AUSTRALIA’S Prime Minister Scott Morrison has called for punishment for all those who participated in the black-lives-matters protests across the country for ignoring coronavirus lockdown rules.
Over the last week, following the killing of a black American George Floyd tens of thousands of Australians joined the protests in their home country to express their disgust at the murder. Across Australia, they held marches, defying an attempt from the police to ban one demonstration through the courts and despite pleas from the prime minister and state leaders for people to stay home.
At least 20,000 attended a Sydney march which passed off peacefully, except for ugly scenes when police officers used pepper spray on protesters who had flowed into Central station after the rally finished. Some protestors were hurt by the spray, with eyes streaming and there were accusations that the remaining crowd had been forced together into a small space in the station and unable to move.
A well known right winger, Mr Morrison has sparked anger when in response to the killing, he claimed that slavery never existed in Australia. He has been criticised for his casual response to the Covid-19 pandemic and his nonchalant attitude towards environmental issues, which has been blamed for recent bush fires in the country.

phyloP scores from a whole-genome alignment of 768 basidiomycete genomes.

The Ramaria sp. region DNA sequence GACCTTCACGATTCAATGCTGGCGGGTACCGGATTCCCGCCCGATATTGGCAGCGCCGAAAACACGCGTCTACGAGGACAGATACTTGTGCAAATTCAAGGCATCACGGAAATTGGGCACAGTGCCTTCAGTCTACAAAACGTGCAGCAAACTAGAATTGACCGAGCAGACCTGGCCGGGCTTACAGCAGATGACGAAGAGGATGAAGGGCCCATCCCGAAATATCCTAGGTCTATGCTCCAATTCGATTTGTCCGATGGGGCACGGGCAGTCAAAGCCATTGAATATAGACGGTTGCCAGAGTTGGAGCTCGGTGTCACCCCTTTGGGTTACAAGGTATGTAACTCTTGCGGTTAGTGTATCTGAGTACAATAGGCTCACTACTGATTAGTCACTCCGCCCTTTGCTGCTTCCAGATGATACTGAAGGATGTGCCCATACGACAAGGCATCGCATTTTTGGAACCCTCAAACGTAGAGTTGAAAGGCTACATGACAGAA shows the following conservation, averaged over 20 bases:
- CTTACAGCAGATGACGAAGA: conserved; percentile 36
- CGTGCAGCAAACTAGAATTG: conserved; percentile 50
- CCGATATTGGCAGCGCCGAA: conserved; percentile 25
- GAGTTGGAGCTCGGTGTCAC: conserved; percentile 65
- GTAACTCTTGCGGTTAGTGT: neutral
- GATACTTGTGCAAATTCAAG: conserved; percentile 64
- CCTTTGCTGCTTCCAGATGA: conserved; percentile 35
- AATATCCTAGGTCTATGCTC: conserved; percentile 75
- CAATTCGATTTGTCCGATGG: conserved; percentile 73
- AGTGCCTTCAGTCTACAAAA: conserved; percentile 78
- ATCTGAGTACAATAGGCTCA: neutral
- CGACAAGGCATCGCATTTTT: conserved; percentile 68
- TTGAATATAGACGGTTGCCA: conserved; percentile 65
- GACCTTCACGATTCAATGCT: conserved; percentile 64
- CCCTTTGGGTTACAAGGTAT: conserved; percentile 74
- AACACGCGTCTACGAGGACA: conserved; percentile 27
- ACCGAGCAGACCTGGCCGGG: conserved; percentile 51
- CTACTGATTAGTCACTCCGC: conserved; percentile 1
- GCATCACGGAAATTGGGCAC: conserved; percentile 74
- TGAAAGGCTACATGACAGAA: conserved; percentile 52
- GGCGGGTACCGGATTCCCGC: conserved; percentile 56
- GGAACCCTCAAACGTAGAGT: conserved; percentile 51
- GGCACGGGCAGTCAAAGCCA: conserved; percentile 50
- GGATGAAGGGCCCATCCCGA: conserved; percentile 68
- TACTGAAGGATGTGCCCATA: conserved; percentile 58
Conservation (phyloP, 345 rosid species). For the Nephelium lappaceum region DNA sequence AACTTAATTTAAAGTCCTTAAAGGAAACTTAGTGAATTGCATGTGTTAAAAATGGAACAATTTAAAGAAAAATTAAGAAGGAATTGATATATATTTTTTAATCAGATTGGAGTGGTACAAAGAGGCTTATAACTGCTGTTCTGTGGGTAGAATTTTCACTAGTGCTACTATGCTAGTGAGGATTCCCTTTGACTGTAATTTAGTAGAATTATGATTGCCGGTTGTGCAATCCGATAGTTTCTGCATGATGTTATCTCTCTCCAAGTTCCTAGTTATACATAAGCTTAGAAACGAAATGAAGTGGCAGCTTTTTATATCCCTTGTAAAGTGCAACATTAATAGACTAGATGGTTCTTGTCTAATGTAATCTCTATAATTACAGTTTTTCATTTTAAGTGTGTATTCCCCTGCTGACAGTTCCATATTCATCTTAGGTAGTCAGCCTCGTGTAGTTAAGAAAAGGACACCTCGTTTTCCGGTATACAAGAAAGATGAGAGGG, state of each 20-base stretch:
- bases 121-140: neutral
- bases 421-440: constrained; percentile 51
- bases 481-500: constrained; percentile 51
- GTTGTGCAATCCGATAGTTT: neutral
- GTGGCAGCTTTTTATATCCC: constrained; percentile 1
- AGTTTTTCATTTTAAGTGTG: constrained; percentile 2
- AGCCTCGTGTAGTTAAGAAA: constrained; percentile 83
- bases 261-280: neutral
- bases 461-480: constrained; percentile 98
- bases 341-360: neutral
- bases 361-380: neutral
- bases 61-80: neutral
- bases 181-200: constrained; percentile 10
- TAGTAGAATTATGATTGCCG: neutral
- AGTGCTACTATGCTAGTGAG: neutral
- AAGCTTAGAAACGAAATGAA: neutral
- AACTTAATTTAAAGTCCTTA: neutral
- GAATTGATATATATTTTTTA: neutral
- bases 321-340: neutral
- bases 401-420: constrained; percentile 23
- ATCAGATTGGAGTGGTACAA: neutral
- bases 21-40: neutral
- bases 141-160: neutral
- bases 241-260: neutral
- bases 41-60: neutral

Earlier today, Mr Morrison courted further controversy when he said the protesters have made a mess of the social-distancing rules and hampered the lifting of a coronavirus shutdown and endangered the economy. Critics believe that the protests, which escalated to different cities of the world, will spike the cases of coronavirus.
In a radio interview Mr Morrison was asked if demonstrators should be charged. He replied: “I think they should. I think people wanting to take this further this weekend are showing great disrespect to their fellow Australians.”
Mr Morrison added that while slave ships continued to travel around the world when Australia was established, there was no slavery in Australia.” His comments are likely to attract condemnation, especially from Australia’s Aborigine community.